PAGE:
Babies start on milk, but if they aren’t able to breastfeed, they’ll need to switching baby formula. And while it’s clear that breastfeeding is the healthier option, there are still many benefits associated with using formula.
The following points outline some of the most commonly-accepted arguments for and against breastfeeding and infant formula.
Arguments for Formula:
- Formula is economical: While there is no arguing that formula can be very expensive, a breastfed baby uses about 7 times less formula than a bottle-fed baby. The United States Department of Health and Human Services recommends that babies get just 1 oz. of formula per day, which works out to be $7.56 per week or $2.12 per pound. Compare this to the cost of breast milk, which runs around $35 to $75 per month depending on quality.
- Formula is easier to digest: While breast milk and formula both contain protein, fat, carbohydrates, and minerals, breast milk contains antibodies that protect against infections. Babies that aren’t vaccinated against common illnesses have a much higher risk of developing them.
- Formula is better for babies’ health: An article in the May/June 2007 issue of “The Journal of Human Lactation” included data that showed smaller amounts of formula-fed babies were less likely to suffer obesity later on in life as well as infection-related deaths. Formula also contains fewer calories and less sugar than human milk, so it’s also good for parents’ health (as long as they don’t put too much into the bottle).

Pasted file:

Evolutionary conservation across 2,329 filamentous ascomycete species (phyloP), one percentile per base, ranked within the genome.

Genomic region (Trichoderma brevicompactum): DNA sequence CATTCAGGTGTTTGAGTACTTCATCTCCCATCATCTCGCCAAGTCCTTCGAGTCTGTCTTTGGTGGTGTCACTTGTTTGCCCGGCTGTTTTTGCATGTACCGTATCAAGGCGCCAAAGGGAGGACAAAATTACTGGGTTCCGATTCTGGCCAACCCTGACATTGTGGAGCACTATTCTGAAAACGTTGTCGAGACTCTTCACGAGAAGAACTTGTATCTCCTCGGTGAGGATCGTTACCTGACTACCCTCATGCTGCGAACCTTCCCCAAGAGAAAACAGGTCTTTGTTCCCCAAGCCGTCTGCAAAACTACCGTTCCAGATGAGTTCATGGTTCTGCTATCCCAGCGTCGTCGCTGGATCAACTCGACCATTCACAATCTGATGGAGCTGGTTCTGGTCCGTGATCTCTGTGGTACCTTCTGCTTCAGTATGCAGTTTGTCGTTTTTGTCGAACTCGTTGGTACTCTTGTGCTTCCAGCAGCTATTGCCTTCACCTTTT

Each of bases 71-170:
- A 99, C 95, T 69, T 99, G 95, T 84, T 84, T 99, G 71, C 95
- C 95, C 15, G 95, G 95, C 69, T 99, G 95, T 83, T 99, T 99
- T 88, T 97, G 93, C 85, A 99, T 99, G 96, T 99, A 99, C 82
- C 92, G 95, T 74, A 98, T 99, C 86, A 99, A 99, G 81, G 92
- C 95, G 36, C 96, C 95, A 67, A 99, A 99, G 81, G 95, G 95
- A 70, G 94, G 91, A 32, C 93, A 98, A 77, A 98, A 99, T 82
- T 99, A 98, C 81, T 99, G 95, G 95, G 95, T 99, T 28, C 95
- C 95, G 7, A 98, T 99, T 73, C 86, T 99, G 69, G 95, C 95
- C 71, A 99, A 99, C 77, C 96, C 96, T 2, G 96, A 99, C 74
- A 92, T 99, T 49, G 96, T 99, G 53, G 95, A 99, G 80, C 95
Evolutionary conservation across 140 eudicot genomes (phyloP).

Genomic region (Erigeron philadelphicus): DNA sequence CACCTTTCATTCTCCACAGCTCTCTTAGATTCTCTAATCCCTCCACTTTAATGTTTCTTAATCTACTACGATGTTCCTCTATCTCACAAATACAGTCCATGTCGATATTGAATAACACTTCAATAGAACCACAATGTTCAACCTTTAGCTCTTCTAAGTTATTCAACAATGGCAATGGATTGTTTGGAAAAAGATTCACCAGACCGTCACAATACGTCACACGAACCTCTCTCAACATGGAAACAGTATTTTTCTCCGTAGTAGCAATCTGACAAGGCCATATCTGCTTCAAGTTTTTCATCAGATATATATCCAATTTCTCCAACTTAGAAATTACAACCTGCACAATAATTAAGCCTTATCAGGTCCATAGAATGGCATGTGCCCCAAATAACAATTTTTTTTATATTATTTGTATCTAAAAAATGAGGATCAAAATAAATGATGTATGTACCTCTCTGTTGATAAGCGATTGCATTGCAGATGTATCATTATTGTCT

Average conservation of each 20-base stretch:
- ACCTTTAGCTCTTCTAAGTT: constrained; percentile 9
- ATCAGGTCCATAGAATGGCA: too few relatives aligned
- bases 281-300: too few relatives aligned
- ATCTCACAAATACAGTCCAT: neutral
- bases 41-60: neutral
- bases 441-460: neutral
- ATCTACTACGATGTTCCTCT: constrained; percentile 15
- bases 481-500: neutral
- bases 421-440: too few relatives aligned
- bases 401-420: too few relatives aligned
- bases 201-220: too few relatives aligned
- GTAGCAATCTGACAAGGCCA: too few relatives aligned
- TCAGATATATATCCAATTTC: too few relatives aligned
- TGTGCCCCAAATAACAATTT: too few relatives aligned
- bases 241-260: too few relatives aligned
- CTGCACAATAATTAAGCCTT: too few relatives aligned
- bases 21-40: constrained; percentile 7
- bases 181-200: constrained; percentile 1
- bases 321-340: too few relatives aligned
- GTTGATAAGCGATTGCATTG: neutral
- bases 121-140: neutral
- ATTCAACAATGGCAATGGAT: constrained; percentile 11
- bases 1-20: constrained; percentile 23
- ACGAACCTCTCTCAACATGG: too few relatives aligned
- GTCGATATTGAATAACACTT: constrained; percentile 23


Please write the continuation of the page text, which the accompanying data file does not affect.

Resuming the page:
- Formula is less likely to make the baby sick: While breast milk itself isn’t likely to make the baby sick, other factors could play a role. For example, if a woman has an infection, her body might have a hard time producing enough milk for her infant. Breastfeeding mothers in this situation may have to start supplementing with formula as well.
- Formula is safer in certain situations: If a breastfeeding mother used illegal drugs or smokes cigarettes, her body won’t be able to pass these substances on to the child through her milk. Parents that are worried about their diet may choose to use formula when they’re pregnant so their child will get nutrients from both natural and artificial sources.
- Formula’s convenience can be a positive: If a baby is in an unstable situation, such as being cared for by a caregiver that doesn’t have the time or energy to breastfeed, formula can be more convenient than supplementing with milk. Babies also tend to sleep better when they’re fed formula since it digests more quickly and doesn’t need to be consumed as often.
- Formula is more climate-friendly: Breast milk for a single child requires about 526 gallons of water and 2,000 pounds of food to produce. Formula, on the other hand, doesn’t have any nutritional needs since it’s processed from natural ingredients.
Overall, infant formula is as safe and healthy for babies as breast milk, but it does have some risks. These include some health issues that can affect the immune system, an increased risk of obesity later in life, and a lower chance of receiving needed vaccines.
It should also be noted that many formula companies are trying to reformulate their products to make them more nutritious while using fewer ingredients. When they succeed, they may be able to replace some of the nutrients lost in processing with new ones.